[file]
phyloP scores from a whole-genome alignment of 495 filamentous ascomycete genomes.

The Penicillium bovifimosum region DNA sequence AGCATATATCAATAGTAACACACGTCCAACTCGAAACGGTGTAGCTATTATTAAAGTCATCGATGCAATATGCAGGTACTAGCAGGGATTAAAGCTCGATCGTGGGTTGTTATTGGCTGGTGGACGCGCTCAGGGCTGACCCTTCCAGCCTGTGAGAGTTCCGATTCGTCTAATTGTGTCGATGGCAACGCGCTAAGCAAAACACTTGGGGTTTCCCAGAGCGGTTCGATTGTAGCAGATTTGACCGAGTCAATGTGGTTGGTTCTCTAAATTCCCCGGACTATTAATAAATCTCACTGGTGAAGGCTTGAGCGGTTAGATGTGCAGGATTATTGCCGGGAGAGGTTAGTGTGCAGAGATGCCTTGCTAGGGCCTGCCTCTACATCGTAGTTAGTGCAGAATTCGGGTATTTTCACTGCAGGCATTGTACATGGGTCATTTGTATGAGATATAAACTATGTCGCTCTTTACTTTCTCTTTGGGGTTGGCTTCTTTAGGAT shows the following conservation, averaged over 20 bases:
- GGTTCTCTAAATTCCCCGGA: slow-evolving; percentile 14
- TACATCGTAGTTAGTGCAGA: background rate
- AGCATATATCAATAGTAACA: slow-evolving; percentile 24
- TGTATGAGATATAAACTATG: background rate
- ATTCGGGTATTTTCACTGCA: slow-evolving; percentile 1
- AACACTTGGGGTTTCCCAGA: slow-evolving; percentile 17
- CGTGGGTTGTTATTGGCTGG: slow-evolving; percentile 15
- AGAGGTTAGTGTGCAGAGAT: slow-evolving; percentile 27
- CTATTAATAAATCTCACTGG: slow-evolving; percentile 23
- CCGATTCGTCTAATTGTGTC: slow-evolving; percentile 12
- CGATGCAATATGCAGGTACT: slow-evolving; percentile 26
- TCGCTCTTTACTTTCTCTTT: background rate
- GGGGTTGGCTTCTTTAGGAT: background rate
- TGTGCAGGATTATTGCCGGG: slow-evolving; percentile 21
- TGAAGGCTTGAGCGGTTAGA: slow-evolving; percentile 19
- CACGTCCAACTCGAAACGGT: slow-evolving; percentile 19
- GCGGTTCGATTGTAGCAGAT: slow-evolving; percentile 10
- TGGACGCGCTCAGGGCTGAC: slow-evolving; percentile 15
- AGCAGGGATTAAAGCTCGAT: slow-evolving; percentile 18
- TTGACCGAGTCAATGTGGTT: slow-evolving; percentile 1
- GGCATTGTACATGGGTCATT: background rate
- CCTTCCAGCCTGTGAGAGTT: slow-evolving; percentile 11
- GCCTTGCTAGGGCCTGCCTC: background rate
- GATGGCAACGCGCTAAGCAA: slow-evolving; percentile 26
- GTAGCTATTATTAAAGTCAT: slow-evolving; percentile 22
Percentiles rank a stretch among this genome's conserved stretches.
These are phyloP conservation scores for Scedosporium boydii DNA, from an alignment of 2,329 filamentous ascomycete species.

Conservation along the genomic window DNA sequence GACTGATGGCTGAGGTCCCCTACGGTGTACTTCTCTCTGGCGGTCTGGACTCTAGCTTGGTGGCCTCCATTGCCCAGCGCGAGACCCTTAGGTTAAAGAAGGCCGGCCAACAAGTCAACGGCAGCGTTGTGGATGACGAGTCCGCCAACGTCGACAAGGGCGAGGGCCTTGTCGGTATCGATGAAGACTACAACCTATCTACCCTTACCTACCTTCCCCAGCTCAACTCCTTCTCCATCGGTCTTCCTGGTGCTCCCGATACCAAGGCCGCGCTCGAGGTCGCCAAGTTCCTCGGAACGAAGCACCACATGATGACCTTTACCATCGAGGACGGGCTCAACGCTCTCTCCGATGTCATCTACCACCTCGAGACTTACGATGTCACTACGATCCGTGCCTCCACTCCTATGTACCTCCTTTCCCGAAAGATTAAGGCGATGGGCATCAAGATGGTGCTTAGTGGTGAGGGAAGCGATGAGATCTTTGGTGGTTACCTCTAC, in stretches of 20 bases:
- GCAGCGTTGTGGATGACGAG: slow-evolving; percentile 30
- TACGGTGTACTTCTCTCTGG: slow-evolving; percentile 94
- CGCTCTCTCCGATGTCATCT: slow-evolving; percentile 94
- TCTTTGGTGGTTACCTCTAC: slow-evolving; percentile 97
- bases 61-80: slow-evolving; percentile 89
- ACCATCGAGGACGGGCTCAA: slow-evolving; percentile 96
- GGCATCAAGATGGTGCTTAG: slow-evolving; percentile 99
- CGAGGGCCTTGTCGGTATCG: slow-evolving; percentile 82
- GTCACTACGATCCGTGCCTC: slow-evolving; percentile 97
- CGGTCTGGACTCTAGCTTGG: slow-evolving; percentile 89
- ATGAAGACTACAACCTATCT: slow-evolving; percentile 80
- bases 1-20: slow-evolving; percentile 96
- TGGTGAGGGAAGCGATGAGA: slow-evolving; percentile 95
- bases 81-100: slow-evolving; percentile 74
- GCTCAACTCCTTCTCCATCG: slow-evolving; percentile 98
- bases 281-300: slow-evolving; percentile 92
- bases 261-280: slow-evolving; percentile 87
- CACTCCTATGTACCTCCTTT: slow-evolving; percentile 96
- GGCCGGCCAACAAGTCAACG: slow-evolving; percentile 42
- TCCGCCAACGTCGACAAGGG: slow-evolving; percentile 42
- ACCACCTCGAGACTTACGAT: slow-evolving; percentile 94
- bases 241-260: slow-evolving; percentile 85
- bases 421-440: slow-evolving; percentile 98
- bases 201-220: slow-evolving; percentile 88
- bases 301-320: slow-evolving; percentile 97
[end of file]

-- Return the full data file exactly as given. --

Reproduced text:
phyloP scores from a whole-genome alignment of 495 filamentous ascomycete genomes.

The Penicillium bovifimosum region DNA sequence AGCATATATCAATAGTAACACACGTCCAACTCGAAACGGTGTAGCTATTATTAAAGTCATCGATGCAATATGCAGGTACTAGCAGGGATTAAAGCTCGATCGTGGGTTGTTATTGGCTGGTGGACGCGCTCAGGGCTGACCCTTCCAGCCTGTGAGAGTTCCGATTCGTCTAATTGTGTCGATGGCAACGCGCTAAGCAAAACACTTGGGGTTTCCCAGAGCGGTTCGATTGTAGCAGATTTGACCGAGTCAATGTGGTTGGTTCTCTAAATTCCCCGGACTATTAATAAATCTCACTGGTGAAGGCTTGAGCGGTTAGATGTGCAGGATTATTGCCGGGAGAGGTTAGTGTGCAGAGATGCCTTGCTAGGGCCTGCCTCTACATCGTAGTTAGTGCAGAATTCGGGTATTTTCACTGCAGGCATTGTACATGGGTCATTTGTATGAGATATAAACTATGTCGCTCTTTACTTTCTCTTTGGGGTTGGCTTCTTTAGGAT shows the following conservation, averaged over 20 bases:
- GGTTCTCTAAATTCCCCGGA: slow-evolving; percentile 14
- TACATCGTAGTTAGTGCAGA: background rate
- AGCATATATCAATAGTAACA: slow-evolving; percentile 24
- TGTATGAGATATAAACTATG: background rate
- ATTCGGGTATTTTCACTGCA: slow-evolving; percentile 1
- AACACTTGGGGTTTCCCAGA: slow-evolving; percentile 17
- CGTGGGTTGTTATTGGCTGG: slow-evolving; percentile 15
- AGAGGTTAGTGTGCAGAGAT: slow-evolving; percentile 27
- CTATTAATAAATCTCACTGG: slow-evolving; percentile 23
- CCGATTCGTCTAATTGTGTC: slow-evolving; percentile 12
- CGATGCAATATGCAGGTACT: slow-evolving; percentile 26
- TCGCTCTTTACTTTCTCTTT: background rate
- GGGGTTGGCTTCTTTAGGAT: background rate
- TGTGCAGGATTATTGCCGGG: slow-evolving; percentile 21
- TGAAGGCTTGAGCGGTTAGA: slow-evolving; percentile 19
- CACGTCCAACTCGAAACGGT: slow-evolving; percentile 19
- GCGGTTCGATTGTAGCAGAT: slow-evolving; percentile 10
- TGGACGCGCTCAGGGCTGAC: slow-evolving; percentile 15
- AGCAGGGATTAAAGCTCGAT: slow-evolving; percentile 18
- TTGACCGAGTCAATGTGGTT: slow-evolving; percentile 1
- GGCATTGTACATGGGTCATT: background rate
- CCTTCCAGCCTGTGAGAGTT: slow-evolving; percentile 11
- GCCTTGCTAGGGCCTGCCTC: background rate
- GATGGCAACGCGCTAAGCAA: slow-evolving; percentile 26
- GTAGCTATTATTAAAGTCAT: slow-evolving; percentile 22
Percentiles rank a stretch among this genome's conserved stretches.
These are phyloP conservation scores for Scedosporium boydii DNA, from an alignment of 2,329 filamentous ascomycete species.

Conservation along the genomic window DNA sequence GACTGATGGCTGAGGTCCCCTACGGTGTACTTCTCTCTGGCGGTCTGGACTCTAGCTTGGTGGCCTCCATTGCCCAGCGCGAGACCCTTAGGTTAAAGAAGGCCGGCCAACAAGTCAACGGCAGCGTTGTGGATGACGAGTCCGCCAACGTCGACAAGGGCGAGGGCCTTGTCGGTATCGATGAAGACTACAACCTATCTACCCTTACCTACCTTCCCCAGCTCAACTCCTTCTCCATCGGTCTTCCTGGTGCTCCCGATACCAAGGCCGCGCTCGAGGTCGCCAAGTTCCTCGGAACGAAGCACCACATGATGACCTTTACCATCGAGGACGGGCTCAACGCTCTCTCCGATGTCATCTACCACCTCGAGACTTACGATGTCACTACGATCCGTGCCTCCACTCCTATGTACCTCCTTTCCCGAAAGATTAAGGCGATGGGCATCAAGATGGTGCTTAGTGGTGAGGGAAGCGATGAGATCTTTGGTGGTTACCTCTAC, in stretches of 20 bases:
- GCAGCGTTGTGGATGACGAG: slow-evolving; percentile 30
- TACGGTGTACTTCTCTCTGG: slow-evolving; percentile 94
- CGCTCTCTCCGATGTCATCT: slow-evolving; percentile 94
- TCTTTGGTGGTTACCTCTAC: slow-evolving; percentile 97
- bases 61-80: slow-evolving; percentile 89
- ACCATCGAGGACGGGCTCAA: slow-evolving; percentile 96
- GGCATCAAGATGGTGCTTAG: slow-evolving; percentile 99
- CGAGGGCCTTGTCGGTATCG: slow-evolving; percentile 82
- GTCACTACGATCCGTGCCTC: slow-evolving; percentile 97
- CGGTCTGGACTCTAGCTTGG: slow-evolving; percentile 89
- ATGAAGACTACAACCTATCT: slow-evolving; percentile 80
- bases 1-20: slow-evolving; percentile 96
- TGGTGAGGGAAGCGATGAGA: slow-evolving; percentile 95
- bases 81-100: slow-evolving; percentile 74
- GCTCAACTCCTTCTCCATCG: slow-evolving; percentile 98
- bases 281-300: slow-evolving; percentile 92
- bases 261-280: slow-evolving; percentile 87
- CACTCCTATGTACCTCCTTT: slow-evolving; percentile 96
- GGCCGGCCAACAAGTCAACG: slow-evolving; percentile 42
- TCCGCCAACGTCGACAAGGG: slow-evolving; percentile 42
- ACCACCTCGAGACTTACGAT: slow-evolving; percentile 94
- bases 241-260: slow-evolving; percentile 85
- bases 421-440: slow-evolving; percentile 98
- bases 201-220: slow-evolving; percentile 88
- bases 301-320: slow-evolving; percentile 97